published Tuesday, February 26th, 2013

One-third in Chattanooga struggle with housing costs, study finds

  • photo
    John Bridger, head of the Chattanooga-Hamilton County Regional Planning Authority
    Photo by John Rawlston /Chattanooga Times Free Press.

According to a Housing Study by the Chattanooga-Hamilton County Regional Planning Agency, nearly one-third of Chattanooga area residents struggle with the cost of housing.

The study proposed neighborhood revitalization and new housing developments as a way to combat Chattanooga’s housing difficulties.

“The whole idea is to turn the community back into some kind of wholesome place to live,” said Beverly Johnson, administrator of Chattanooga’s Neighborhood Services.

Planning agency Executive Director John Bridger presented the study, the culmination of a yearlong research project, to the Chattanooga City Council on Tuesday night.

Bridger proposed the formation of a task force to approach four elements which the study identified: urban housing, suburban housing, affordability and regulatory reform. He advised the council that they come up with a plan of attack, including short- and long-term goals.

“What are some things that we can go ahead and get executed before the end of the year? There are some short-term wins that we can achieve,” said Bridger. “And what are those high-impact actions that are going to take some work?”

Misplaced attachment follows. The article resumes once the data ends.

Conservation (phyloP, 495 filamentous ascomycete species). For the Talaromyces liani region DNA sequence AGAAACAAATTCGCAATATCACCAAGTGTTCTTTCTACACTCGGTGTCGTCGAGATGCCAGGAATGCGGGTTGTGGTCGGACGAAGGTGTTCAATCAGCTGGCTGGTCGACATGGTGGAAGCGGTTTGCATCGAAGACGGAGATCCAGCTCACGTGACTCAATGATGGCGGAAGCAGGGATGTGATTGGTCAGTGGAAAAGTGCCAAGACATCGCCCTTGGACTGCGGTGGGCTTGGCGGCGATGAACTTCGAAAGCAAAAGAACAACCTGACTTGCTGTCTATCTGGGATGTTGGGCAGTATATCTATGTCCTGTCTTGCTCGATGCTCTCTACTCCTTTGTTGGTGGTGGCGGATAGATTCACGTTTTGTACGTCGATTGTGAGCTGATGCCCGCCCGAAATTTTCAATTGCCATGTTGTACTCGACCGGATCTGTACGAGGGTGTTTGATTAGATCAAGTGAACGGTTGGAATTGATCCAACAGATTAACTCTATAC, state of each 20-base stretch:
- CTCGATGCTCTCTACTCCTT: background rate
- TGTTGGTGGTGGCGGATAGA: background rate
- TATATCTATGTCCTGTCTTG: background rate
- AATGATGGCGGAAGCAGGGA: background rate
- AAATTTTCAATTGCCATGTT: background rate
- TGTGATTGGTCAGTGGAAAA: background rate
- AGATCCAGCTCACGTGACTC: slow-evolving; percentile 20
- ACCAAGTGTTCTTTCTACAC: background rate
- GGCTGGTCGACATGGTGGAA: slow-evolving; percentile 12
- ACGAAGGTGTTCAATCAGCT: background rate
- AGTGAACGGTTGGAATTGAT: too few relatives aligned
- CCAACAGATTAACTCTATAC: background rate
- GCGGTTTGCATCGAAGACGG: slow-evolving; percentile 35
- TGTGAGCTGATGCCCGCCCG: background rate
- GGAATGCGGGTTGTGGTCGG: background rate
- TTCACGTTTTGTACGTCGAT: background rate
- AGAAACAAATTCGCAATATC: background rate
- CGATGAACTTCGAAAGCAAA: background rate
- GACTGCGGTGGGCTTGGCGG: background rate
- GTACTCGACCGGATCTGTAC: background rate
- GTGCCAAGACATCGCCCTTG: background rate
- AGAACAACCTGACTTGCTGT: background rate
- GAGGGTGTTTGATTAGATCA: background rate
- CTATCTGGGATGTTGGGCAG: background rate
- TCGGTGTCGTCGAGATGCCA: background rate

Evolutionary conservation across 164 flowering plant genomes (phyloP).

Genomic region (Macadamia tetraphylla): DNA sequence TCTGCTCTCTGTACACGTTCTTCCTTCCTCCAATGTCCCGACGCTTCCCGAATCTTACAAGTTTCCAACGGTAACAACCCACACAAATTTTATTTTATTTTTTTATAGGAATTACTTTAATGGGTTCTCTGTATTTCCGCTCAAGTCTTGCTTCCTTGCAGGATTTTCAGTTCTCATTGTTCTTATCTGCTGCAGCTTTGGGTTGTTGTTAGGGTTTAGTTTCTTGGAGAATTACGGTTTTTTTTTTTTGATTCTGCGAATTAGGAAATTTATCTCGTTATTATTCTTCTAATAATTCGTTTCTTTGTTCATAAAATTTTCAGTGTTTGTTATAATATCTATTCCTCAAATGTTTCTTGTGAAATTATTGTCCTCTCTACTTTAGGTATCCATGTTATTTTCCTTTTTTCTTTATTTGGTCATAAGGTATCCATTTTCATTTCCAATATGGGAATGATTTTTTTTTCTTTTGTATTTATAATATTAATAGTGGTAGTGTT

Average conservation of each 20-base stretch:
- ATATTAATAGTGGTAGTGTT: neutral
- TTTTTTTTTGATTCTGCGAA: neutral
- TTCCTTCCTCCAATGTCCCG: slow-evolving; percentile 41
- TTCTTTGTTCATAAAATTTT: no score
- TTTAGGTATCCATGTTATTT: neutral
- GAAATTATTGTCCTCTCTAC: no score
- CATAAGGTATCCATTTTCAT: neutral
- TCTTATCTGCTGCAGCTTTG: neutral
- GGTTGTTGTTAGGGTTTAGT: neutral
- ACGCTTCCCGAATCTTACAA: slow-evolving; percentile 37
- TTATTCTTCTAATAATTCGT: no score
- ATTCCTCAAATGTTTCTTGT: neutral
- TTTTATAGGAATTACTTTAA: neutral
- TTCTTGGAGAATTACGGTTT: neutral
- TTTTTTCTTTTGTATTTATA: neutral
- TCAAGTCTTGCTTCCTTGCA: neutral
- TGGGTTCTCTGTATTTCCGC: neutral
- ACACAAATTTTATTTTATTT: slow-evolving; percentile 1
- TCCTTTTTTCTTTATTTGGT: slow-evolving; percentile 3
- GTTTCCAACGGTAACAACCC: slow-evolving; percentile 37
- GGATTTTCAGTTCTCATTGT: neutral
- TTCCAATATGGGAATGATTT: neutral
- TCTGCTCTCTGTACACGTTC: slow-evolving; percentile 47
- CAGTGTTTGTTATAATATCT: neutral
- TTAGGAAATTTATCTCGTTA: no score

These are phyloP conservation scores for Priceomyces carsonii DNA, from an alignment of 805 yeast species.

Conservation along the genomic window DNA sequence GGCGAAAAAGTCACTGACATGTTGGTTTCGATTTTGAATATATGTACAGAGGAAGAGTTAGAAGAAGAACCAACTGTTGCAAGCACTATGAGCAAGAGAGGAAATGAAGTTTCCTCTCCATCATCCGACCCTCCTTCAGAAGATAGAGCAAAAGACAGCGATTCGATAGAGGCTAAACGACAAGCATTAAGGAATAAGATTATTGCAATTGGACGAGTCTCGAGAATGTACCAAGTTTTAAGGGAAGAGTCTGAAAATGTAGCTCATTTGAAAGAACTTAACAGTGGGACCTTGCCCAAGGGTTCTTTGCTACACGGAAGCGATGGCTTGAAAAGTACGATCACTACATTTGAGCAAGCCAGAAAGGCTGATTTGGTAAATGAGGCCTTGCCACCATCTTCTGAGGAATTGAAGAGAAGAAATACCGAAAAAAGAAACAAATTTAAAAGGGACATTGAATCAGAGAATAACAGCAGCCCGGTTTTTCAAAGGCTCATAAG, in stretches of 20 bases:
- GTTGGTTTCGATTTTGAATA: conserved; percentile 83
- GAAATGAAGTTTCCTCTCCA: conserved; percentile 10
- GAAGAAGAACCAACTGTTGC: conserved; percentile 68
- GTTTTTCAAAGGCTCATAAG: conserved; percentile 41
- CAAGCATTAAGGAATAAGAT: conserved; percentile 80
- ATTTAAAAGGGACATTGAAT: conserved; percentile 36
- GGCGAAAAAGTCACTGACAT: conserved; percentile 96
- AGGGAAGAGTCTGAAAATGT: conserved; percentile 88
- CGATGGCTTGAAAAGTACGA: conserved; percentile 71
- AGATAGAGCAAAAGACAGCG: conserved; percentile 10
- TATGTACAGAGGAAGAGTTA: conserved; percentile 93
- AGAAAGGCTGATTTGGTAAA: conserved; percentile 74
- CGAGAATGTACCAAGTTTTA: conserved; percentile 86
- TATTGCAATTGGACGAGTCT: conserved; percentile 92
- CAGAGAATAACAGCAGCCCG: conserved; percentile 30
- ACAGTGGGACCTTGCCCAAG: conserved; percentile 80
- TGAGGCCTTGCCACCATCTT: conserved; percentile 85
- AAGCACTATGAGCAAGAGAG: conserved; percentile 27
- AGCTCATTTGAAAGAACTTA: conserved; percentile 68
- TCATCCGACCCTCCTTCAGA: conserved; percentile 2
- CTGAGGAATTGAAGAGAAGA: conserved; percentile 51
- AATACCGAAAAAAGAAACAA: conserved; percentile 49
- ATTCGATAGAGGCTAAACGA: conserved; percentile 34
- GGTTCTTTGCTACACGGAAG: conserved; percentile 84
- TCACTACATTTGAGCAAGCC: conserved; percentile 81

Council members were supportive of Bridger’s proposals.

“I think this is the most profound and pragmatic study since I’ve been on the council,” said Councilman Jack Benson.

“This could have some real spin-off effects in reducing crime. ... Where the neighborhood goes, crime goes a lot of times and so many things that can come from improving the neighborhood situation, the housing situation.”

The council expects to begin work on the task force after the upcoming elections.

“There are some recommended action steps that will follow including the consideration of this council. ... This will be a wonderful planning document for our city as we go forward,” Councilwoman Sally Robinson said.

Contact staff writer Lindsay Burkholder at lburkholder@timesfreepress.com or 423-757-6592.

about Lindsay Burkholder...

Lindsay Burkholder is originally from Winston-Salem, N.C. She graduated from Covenant College in May 2012 with a bachelor's degree in English. While at Covenant she spent time writing for and editing the news section of the school newspaper, The Bagpipe. Burkholder also attended the World Journalism Institute in New York City in 2011.

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